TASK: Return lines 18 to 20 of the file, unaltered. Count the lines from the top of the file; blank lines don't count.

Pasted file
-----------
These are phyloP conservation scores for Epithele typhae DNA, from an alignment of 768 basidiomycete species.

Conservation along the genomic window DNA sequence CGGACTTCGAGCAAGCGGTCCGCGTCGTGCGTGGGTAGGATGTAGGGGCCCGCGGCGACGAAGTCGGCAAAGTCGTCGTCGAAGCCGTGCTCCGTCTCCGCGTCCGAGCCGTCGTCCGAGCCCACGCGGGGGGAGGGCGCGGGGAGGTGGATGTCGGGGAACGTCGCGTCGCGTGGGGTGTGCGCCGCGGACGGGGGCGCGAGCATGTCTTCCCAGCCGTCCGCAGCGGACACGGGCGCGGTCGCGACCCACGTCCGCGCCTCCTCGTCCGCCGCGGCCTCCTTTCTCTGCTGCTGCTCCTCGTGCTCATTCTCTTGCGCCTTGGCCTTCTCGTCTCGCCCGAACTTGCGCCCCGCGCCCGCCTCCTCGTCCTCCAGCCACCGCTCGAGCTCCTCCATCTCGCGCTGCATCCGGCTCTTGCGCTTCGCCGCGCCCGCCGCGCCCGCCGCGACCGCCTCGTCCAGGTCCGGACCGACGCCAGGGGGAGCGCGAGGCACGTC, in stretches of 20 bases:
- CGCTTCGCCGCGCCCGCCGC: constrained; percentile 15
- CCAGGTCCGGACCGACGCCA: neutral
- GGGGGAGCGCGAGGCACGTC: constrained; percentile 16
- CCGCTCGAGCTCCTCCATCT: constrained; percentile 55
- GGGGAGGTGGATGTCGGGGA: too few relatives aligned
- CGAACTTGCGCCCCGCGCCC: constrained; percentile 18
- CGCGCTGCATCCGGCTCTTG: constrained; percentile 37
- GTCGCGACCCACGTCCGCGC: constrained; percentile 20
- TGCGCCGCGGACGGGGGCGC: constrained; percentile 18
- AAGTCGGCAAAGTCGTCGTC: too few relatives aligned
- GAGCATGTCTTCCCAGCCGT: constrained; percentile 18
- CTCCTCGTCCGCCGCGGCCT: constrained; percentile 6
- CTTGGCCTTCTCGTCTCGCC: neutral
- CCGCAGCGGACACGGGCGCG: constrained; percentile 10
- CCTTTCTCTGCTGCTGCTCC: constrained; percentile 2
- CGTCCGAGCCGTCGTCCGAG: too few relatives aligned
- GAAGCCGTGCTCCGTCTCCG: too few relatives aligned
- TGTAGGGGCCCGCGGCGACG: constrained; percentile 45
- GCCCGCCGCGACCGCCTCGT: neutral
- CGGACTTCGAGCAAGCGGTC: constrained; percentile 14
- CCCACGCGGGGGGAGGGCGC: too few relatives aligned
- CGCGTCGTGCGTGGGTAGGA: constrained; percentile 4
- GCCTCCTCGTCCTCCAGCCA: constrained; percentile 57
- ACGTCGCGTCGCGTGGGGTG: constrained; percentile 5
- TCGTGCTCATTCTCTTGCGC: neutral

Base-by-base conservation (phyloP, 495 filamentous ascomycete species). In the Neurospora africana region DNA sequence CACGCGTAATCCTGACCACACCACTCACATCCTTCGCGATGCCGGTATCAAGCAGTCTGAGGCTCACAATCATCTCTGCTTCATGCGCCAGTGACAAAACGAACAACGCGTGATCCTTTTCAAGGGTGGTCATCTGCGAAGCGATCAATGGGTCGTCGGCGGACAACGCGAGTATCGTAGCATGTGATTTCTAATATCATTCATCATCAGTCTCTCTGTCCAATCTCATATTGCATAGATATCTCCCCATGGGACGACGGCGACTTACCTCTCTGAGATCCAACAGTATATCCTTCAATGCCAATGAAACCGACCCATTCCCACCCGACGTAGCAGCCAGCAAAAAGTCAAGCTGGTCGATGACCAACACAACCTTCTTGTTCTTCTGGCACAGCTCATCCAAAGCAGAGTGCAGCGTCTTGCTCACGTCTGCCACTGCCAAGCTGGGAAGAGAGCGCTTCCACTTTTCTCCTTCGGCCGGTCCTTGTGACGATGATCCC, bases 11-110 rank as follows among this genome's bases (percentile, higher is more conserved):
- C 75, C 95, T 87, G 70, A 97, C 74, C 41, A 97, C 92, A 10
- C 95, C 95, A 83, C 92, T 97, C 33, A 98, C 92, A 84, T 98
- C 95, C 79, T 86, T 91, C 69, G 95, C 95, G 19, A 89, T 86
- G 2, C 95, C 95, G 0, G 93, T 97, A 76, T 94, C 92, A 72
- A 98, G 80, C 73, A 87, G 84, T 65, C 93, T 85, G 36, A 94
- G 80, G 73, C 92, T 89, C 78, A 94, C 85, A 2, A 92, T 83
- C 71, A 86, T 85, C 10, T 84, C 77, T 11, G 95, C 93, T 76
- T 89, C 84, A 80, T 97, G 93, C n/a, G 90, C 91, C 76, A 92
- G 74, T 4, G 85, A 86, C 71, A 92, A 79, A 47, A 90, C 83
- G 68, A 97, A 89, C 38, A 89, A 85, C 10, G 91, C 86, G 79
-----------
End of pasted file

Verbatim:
- CGTCCGAGCCGTCGTCCGAG: too few relatives aligned
- GAAGCCGTGCTCCGTCTCCG: too few relatives aligned
- TGTAGGGGCCCGCGGCGACG: constrained; percentile 45